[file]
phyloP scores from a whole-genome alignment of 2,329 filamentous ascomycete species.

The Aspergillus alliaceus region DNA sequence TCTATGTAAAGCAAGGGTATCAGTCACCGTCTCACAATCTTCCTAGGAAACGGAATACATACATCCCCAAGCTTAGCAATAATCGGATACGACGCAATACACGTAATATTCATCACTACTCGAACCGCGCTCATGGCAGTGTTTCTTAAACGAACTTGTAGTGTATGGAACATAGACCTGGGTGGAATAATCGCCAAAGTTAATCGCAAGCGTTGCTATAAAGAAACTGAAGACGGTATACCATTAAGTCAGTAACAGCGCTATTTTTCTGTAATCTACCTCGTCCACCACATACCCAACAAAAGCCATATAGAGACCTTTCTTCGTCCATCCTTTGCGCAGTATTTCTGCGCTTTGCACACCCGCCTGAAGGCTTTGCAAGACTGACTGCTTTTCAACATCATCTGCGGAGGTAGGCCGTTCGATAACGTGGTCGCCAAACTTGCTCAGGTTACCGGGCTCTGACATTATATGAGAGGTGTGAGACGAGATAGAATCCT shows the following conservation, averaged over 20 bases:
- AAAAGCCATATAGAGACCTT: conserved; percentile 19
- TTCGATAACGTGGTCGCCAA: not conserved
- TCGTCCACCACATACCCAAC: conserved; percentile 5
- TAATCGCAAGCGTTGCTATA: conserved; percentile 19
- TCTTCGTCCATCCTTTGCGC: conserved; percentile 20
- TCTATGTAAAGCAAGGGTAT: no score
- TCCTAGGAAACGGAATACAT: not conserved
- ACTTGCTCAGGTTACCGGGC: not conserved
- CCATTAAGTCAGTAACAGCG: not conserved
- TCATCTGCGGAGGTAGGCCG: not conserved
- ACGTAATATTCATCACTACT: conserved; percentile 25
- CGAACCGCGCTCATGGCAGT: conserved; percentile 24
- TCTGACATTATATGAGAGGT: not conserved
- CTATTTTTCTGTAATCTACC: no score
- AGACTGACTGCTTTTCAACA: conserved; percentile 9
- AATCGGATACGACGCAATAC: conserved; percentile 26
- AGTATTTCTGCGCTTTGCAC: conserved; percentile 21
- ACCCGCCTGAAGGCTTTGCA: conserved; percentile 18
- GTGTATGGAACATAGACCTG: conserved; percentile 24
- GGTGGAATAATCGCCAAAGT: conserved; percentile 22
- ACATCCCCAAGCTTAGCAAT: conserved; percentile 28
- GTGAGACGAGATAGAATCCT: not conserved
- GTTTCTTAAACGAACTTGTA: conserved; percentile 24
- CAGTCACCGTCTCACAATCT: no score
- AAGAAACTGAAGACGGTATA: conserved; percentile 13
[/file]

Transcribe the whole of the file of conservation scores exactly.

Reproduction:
phyloP scores from a whole-genome alignment of 2,329 filamentous ascomycete species.

The Aspergillus alliaceus region DNA sequence TCTATGTAAAGCAAGGGTATCAGTCACCGTCTCACAATCTTCCTAGGAAACGGAATACATACATCCCCAAGCTTAGCAATAATCGGATACGACGCAATACACGTAATATTCATCACTACTCGAACCGCGCTCATGGCAGTGTTTCTTAAACGAACTTGTAGTGTATGGAACATAGACCTGGGTGGAATAATCGCCAAAGTTAATCGCAAGCGTTGCTATAAAGAAACTGAAGACGGTATACCATTAAGTCAGTAACAGCGCTATTTTTCTGTAATCTACCTCGTCCACCACATACCCAACAAAAGCCATATAGAGACCTTTCTTCGTCCATCCTTTGCGCAGTATTTCTGCGCTTTGCACACCCGCCTGAAGGCTTTGCAAGACTGACTGCTTTTCAACATCATCTGCGGAGGTAGGCCGTTCGATAACGTGGTCGCCAAACTTGCTCAGGTTACCGGGCTCTGACATTATATGAGAGGTGTGAGACGAGATAGAATCCT shows the following conservation, averaged over 20 bases:
- AAAAGCCATATAGAGACCTT: conserved; percentile 19
- TTCGATAACGTGGTCGCCAA: not conserved
- TCGTCCACCACATACCCAAC: conserved; percentile 5
- TAATCGCAAGCGTTGCTATA: conserved; percentile 19
- TCTTCGTCCATCCTTTGCGC: conserved; percentile 20
- TCTATGTAAAGCAAGGGTAT: no score
- TCCTAGGAAACGGAATACAT: not conserved
- ACTTGCTCAGGTTACCGGGC: not conserved
- CCATTAAGTCAGTAACAGCG: not conserved
- TCATCTGCGGAGGTAGGCCG: not conserved
- ACGTAATATTCATCACTACT: conserved; percentile 25
- CGAACCGCGCTCATGGCAGT: conserved; percentile 24
- TCTGACATTATATGAGAGGT: not conserved
- CTATTTTTCTGTAATCTACC: no score
- AGACTGACTGCTTTTCAACA: conserved; percentile 9
- AATCGGATACGACGCAATAC: conserved; percentile 26
- AGTATTTCTGCGCTTTGCAC: conserved; percentile 21
- ACCCGCCTGAAGGCTTTGCA: conserved; percentile 18
- GTGTATGGAACATAGACCTG: conserved; percentile 24
- GGTGGAATAATCGCCAAAGT: conserved; percentile 22
- ACATCCCCAAGCTTAGCAAT: conserved; percentile 28
- GTGAGACGAGATAGAATCCT: not conserved
- GTTTCTTAAACGAACTTGTA: conserved; percentile 24
- CAGTCACCGTCTCACAATCT: no score
- AAGAAACTGAAGACGGTATA: conserved; percentile 13